It’s rare for city dwellers to truly see the night sky. Only once, many years ago, driving on a moonless night in West Virginia, did I fully perceive the vast number of stars – nearby planets and distant suns – that were a regular part of people’s lives before the advent of electrical lights.

Although I also (to my shock and delight) saw the Milky Way, the galaxy of which our solar system is part, the billions of individual stars within it cannot be differentiated by the naked eye.

How many stars can be seen with the unaided eye? Hundreds, for certain, maybe even thousands. 

Which leads me to a puzzle. Why are the “stars of the heavens” used by the Torah to mean truly huge numbers? Like in Beraishis 22:17 and Devarim 28:62 and in our parshah (1:10)?

Rashi makes the puzzle even more puzzling: “But were they [the Jewish people] on that day as [many as] the stars of the heavens? Were they not only six hundred thousand?”

In fact, including women and children, they were at least two million. Certainly many more than the stars that our eyes can make out on the starriest of nights.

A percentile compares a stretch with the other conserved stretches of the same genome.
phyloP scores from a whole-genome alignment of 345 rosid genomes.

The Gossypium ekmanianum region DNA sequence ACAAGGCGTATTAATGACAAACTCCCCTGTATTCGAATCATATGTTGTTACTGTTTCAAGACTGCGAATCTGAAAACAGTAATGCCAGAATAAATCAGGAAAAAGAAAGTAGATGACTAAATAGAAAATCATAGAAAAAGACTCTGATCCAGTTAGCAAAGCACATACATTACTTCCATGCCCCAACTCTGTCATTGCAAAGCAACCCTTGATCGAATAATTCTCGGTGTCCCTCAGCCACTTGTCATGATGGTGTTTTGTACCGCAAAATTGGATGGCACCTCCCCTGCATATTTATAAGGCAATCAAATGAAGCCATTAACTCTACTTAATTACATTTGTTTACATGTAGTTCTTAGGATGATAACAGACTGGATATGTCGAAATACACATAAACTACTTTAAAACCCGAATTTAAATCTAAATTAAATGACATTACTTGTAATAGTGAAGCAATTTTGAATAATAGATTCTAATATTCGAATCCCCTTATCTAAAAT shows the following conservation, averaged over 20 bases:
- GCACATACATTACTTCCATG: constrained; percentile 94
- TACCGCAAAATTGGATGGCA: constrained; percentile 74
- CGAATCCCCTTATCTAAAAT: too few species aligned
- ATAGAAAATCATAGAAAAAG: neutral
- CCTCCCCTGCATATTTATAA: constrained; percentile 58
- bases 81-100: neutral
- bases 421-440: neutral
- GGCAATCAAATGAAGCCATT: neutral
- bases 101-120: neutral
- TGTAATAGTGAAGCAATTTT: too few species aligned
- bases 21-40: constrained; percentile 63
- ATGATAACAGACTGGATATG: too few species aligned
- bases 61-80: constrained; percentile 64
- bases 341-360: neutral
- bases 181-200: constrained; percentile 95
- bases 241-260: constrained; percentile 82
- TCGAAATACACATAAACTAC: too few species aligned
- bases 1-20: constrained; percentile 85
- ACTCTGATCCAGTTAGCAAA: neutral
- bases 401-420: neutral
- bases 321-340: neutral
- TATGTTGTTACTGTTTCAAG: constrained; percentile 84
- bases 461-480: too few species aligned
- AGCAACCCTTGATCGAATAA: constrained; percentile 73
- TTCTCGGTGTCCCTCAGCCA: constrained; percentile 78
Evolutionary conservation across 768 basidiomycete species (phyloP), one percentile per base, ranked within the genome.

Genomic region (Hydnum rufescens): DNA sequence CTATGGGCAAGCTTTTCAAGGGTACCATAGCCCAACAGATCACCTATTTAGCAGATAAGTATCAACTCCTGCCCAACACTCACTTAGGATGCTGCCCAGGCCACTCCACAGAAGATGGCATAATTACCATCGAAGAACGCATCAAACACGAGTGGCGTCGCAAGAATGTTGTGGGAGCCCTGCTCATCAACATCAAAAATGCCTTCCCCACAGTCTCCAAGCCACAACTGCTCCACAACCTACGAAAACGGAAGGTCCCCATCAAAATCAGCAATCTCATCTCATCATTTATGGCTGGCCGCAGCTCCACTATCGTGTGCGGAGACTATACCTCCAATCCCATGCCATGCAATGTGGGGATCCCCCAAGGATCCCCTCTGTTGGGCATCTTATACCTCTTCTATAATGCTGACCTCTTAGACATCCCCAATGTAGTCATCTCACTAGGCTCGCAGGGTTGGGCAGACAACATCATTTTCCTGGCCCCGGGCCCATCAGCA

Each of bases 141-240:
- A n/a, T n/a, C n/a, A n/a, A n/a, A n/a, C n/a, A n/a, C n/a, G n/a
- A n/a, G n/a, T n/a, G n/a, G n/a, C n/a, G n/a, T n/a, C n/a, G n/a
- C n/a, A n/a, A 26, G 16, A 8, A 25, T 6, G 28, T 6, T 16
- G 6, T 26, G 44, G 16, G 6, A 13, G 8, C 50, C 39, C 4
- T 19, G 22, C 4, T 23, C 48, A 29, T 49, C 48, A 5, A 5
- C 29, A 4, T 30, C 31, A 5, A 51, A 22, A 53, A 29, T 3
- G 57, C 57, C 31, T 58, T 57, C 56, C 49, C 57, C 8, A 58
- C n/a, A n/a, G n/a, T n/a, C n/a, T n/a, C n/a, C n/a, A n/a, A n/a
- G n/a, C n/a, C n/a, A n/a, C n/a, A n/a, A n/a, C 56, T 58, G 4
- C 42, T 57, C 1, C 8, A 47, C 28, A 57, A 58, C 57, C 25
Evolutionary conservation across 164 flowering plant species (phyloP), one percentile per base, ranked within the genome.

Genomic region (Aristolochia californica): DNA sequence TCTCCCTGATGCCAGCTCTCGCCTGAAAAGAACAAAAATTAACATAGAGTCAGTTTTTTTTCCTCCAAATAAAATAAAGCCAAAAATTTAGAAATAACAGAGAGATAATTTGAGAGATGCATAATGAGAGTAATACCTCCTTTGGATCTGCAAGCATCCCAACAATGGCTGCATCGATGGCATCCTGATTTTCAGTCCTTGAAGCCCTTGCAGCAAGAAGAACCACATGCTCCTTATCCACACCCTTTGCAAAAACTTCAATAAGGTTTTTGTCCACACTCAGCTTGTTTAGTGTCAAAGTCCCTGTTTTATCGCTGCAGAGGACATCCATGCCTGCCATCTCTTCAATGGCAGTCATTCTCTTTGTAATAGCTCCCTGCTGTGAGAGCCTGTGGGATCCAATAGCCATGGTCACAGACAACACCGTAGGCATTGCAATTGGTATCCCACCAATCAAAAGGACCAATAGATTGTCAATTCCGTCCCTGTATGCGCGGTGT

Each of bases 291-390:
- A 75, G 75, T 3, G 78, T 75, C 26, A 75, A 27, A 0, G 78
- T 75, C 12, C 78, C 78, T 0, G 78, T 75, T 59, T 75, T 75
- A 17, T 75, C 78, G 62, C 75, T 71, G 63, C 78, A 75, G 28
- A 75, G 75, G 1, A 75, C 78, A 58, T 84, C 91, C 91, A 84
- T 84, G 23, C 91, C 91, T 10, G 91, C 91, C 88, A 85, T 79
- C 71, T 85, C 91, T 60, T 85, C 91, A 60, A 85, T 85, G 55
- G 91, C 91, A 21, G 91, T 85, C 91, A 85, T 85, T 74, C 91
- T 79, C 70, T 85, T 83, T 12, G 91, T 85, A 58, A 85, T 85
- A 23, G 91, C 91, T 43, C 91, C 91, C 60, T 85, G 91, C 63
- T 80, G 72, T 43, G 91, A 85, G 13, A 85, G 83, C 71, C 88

There are midrashim and commentaries that see the Torah’s star/Jewish People comparisons as indicating something qualitative, not quantitative, like the midrash cited by Rashi on the pasuk in our parshah, which sees the reference indicating Klal Yisrael’s eternal nature. Or Rav Avraham Yitzchak Kook’s suggestion that, just as stars are used for navigation, so are the Jews to live lives to guide other nations, to be a “light unto” them. Perhaps he saw the word larov, “in abundance,” as implying larav, “as a teacher.”  But the word’s simple sense cannot be ignored.

I don’t have an answer to the puzzle, only an observation. Namely, that today we know the Milky Way isn’t a “heavenly river,” as might be the meaning of Nehar Dinur (the “river of light” referenced in Chagigah 14a), some undifferentiated band of light, but rather a collection of billions of stars. And that science, most recently the Webb space telescope, has already revealed unimaginable numbers of stars in untold numbers of galaxies far, far beyond our own.

© 2022 Rabbi Avi Shafran

Parshas Mas’ei – A Historic Killing’s Echo